THIS VIDEO WAS SO SATISFYING
This gives me life
How music changed from 2000-2013.
Sherlockian, polyglot, sometime tulpamancer. Come in and stay a while.
Lillian Weber, a 99-year-old good Samaritan from Iowa, has spent the last few years sewing a dress a day for the Little Dresses For Africa charity, a Christian organization that distributes dresses to children in need in Africa and elsewhere.
Weber’s goal is to make 1,000 dresses by the time she turns 100 on May 6th. So far, she’s made more than 840. Though she says she could make two a day, she only makes one – but each single dress she makes per day is personalized with careful stitchwork. She hopes that each little girl who receives her dress can take pride in her new garment.
This is so incredibly precious, this actually makes me tear up with happiness!
So, while working on the last edit I posted, I got inspiration for ice!fawnlock, since the Sherlock base was B&W and the background picture I used was wintry/painted white lines on his face.
This was a real pain to make- I used two of this pic (not mine) and flipped the one to give the basic white lines on his face, then I had to paint for a looooong time to get rid of the branch on his face. Had to repaint over some of the lines, too, but I think they look mostly the same color/thickness. As a result of all the painting I think the top half of his face is smoother than the bottom, but oh well. I’m gonna leave it here, cause between this version and the previous version that I trashed because it was going horribly, I’ve probably spent four hours on this?
Spent ages on the freckles by accident. XD I’m still not 100% happy with them, but they’re alright. I need more brushes, I think. >.>
In any case, I hope people find this pleasing to look at. :)
new background is this pic (also not mine)
It is John’s habit to pull the door closed by the knocker, making it hang to the left. But notice that Sherlock’s practice is not to adjust the knocker to the left, but to the right. He’s annoyed to see that Mycroft has straightened it. To Sherlock’s mind, it should hang to the right if he is at home with John, or to the left, if John is out.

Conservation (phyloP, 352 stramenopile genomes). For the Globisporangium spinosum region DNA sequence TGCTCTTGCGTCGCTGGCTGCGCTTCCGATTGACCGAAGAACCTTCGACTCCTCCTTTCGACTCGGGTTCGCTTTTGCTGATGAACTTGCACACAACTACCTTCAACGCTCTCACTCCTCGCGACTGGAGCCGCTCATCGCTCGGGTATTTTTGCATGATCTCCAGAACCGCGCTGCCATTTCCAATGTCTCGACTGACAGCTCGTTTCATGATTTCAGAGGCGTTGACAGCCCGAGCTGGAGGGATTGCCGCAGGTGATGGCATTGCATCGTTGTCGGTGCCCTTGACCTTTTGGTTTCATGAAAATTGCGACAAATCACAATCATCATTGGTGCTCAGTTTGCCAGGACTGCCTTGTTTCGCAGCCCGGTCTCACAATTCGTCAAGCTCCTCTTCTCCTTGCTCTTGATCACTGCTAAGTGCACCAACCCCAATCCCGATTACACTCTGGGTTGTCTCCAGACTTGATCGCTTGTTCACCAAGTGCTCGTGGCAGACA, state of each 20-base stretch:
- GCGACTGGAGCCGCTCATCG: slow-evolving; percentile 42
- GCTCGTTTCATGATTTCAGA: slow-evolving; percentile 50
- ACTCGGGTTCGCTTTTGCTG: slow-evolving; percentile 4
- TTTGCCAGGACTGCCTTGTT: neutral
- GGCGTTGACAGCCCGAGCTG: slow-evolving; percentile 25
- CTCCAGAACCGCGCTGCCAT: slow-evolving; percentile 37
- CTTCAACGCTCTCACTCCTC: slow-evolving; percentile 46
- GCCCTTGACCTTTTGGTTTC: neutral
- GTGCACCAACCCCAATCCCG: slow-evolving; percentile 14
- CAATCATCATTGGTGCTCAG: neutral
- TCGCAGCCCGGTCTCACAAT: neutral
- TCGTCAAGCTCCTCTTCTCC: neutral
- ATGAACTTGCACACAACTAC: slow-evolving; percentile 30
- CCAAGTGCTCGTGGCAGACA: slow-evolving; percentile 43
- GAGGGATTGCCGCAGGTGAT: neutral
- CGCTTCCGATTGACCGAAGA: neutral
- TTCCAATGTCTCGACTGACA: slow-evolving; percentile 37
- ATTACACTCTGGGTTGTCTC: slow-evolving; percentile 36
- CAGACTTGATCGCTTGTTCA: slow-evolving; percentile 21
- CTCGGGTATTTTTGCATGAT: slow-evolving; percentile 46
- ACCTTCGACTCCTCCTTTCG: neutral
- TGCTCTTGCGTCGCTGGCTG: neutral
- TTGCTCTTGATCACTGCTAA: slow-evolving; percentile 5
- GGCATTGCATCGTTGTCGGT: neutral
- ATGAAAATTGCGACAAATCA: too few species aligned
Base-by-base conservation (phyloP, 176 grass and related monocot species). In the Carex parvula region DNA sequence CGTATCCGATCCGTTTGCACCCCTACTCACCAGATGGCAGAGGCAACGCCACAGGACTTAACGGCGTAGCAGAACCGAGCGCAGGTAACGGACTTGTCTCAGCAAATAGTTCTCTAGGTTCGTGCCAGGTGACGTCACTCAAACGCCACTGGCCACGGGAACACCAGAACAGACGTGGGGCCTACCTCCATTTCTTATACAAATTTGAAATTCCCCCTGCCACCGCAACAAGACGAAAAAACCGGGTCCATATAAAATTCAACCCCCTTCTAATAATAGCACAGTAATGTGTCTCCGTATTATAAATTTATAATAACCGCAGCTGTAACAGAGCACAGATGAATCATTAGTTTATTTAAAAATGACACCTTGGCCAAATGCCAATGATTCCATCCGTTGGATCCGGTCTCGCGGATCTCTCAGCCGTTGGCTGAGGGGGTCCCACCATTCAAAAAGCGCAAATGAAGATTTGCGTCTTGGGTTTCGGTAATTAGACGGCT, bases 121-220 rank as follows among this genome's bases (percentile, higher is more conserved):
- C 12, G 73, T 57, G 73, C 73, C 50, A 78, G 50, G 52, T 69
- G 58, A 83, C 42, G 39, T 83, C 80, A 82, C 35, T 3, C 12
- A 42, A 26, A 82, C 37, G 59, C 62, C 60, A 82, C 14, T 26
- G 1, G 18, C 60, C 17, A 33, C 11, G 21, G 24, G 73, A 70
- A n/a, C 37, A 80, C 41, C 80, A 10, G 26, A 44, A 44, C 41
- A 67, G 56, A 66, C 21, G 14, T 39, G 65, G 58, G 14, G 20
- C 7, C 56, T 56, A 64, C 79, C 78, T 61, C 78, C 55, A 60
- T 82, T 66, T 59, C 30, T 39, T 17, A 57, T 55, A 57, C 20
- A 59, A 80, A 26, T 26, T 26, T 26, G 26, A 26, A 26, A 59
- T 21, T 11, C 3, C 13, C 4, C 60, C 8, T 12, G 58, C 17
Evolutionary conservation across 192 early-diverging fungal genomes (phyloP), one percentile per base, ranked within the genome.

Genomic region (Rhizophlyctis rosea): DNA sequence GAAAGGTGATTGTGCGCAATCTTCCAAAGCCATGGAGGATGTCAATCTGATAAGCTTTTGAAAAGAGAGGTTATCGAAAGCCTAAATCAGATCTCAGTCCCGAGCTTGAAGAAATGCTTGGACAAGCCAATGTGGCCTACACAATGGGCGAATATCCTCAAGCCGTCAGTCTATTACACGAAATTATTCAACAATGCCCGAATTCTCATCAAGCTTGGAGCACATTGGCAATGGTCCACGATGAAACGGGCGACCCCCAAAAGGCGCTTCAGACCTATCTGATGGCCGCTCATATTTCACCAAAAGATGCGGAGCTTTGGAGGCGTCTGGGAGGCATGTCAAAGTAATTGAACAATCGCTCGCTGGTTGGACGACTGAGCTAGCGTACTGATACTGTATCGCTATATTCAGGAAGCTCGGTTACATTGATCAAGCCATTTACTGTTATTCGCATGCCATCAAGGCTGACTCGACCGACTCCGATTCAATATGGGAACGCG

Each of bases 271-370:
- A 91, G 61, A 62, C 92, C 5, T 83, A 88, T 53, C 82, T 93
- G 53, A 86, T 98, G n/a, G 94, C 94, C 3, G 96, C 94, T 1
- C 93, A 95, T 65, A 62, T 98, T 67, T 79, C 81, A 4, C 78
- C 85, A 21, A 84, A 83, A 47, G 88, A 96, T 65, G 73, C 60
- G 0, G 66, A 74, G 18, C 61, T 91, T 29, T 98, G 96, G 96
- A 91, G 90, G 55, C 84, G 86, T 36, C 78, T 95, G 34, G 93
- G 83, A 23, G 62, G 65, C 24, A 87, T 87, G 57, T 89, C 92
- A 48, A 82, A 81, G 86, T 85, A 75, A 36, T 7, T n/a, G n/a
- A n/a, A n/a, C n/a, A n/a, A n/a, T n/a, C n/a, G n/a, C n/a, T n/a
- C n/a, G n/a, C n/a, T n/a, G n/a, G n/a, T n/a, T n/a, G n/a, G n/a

Why is it that people are willing to spend $20 on a bowl of pasta with sauce that they might actually be able to replicate pretty faithfully at home, yet they balk at the notion of a white-table cloth Thai restaurant, or a tacos that cost more than $3 each? Even in a city as “cosmopolitan” as New York, restaurant openings like Tamarind Tribeca (Indian) and Lotus of Siam (Thai) always seem to elicit this knee-jerk reaction from some diners who have decided that certain countries produce food that belongs in the “cheap eats” category—and it’s not allowed out. (Side note: How often do magazine lists of “cheap eats” double as rundowns of outer-borough ethnic foods?)
Yelp, Chowhound, and other restaurant sites are littered with comments like, “$5 for dumplings?? I’ll go to Flushing, thanks!” or “When I was backpacking in India this dish cost like five cents, only an idiot would pay that much!” Yet you never see complaints about the prices at Western restaurants framed in these terms, because it’s ingrained in people’s heads that these foods are somehow “worth” more. If we’re talking foie gras or chateaubriand, fair enough. But be real: You know damn well that rigatoni sorrentino is no more expensive to produce than a plate of duck laab, so to decry a pricey version as a ripoff is disingenuous. This question of perceived value is becoming increasingly troublesome as more non-native (read: white) chefs take on “ethnic” cuisines, and suddenly it’s okay to charge $14 for shu mai because hey, the chef is ELEVATING the cuisine."
One of the entries from the list ‘20 Things Everyone Thinks About the Food World (But Nobody Will Say)’. (via crankyskirt)
GO THE FUCK OFFFF